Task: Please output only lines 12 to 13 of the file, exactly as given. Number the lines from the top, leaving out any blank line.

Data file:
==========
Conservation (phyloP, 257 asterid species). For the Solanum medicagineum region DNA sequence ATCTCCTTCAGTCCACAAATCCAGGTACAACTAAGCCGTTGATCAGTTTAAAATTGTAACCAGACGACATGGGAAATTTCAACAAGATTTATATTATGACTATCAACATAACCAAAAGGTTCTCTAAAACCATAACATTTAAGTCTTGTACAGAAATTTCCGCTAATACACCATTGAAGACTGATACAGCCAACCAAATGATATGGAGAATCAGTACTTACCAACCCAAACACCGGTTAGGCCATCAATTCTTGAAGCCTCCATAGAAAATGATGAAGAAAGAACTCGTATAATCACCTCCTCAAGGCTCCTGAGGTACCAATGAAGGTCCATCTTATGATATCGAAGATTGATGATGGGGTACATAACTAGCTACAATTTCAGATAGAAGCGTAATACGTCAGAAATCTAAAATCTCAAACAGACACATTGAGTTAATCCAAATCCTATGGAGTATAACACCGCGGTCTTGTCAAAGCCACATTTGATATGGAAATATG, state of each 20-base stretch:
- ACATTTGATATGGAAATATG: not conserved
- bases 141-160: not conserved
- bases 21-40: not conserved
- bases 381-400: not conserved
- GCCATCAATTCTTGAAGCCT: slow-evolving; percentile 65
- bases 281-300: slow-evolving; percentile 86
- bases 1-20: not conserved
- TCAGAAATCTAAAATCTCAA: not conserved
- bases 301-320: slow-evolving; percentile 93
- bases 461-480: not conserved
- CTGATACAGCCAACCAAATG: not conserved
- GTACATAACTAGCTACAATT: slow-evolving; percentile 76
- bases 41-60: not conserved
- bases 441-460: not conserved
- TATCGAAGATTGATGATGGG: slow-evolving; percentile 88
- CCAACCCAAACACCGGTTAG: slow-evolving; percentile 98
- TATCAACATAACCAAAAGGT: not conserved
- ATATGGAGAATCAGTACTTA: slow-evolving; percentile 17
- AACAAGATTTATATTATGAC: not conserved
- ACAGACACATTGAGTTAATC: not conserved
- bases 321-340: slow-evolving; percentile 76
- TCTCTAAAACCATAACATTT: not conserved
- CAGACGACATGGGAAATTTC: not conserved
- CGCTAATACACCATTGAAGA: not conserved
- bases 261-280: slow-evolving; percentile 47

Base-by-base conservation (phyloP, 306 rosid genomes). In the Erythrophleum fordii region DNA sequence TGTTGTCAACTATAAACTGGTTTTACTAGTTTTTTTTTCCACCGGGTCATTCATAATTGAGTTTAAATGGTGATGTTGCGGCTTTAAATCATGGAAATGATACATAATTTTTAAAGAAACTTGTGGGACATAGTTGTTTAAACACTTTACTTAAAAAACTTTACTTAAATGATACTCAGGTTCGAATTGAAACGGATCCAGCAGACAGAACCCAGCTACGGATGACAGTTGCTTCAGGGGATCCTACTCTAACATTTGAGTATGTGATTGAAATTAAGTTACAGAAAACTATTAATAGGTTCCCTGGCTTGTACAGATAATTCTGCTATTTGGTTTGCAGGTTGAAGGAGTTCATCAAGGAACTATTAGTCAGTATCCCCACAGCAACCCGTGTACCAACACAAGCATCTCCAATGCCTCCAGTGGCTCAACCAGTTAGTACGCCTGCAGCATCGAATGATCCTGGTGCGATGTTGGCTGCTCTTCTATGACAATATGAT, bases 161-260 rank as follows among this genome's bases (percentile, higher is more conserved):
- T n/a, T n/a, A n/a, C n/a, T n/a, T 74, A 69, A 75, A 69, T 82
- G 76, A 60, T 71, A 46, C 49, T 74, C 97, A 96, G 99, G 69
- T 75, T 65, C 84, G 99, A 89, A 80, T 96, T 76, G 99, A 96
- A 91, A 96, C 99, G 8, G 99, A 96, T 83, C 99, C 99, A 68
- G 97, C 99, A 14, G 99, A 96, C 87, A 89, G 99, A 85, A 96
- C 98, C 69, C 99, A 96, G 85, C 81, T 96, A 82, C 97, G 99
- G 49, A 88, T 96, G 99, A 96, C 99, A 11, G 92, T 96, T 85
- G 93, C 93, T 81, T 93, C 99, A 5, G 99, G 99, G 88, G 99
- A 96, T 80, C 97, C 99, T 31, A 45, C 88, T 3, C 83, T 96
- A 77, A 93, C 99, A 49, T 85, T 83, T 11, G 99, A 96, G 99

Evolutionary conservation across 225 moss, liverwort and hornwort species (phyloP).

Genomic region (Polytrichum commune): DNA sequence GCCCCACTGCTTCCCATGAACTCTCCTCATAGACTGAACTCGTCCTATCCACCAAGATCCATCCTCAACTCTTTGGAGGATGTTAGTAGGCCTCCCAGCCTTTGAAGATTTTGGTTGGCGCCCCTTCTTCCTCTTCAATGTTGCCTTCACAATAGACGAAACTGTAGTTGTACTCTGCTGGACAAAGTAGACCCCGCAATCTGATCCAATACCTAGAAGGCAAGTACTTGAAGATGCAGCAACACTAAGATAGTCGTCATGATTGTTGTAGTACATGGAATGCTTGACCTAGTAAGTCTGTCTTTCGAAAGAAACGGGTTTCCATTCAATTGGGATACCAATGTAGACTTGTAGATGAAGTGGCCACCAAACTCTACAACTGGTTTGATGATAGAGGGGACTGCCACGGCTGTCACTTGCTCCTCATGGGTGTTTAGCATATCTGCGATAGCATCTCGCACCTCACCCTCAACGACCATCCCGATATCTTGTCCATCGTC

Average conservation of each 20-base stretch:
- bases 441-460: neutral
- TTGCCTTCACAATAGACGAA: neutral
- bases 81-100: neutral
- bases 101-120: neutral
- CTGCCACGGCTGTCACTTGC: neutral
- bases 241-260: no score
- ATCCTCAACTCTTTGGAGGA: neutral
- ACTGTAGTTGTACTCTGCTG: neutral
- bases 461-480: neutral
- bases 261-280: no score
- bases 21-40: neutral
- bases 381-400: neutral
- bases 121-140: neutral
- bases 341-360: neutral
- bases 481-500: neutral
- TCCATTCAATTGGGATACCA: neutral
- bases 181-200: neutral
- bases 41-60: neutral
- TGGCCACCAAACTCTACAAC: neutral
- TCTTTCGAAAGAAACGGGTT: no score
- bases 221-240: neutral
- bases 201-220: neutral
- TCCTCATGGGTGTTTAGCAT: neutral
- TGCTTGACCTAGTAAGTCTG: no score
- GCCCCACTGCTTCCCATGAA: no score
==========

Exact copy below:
- CTGATACAGCCAACCAAATG: not conserved
- GTACATAACTAGCTACAATT: slow-evolving; percentile 76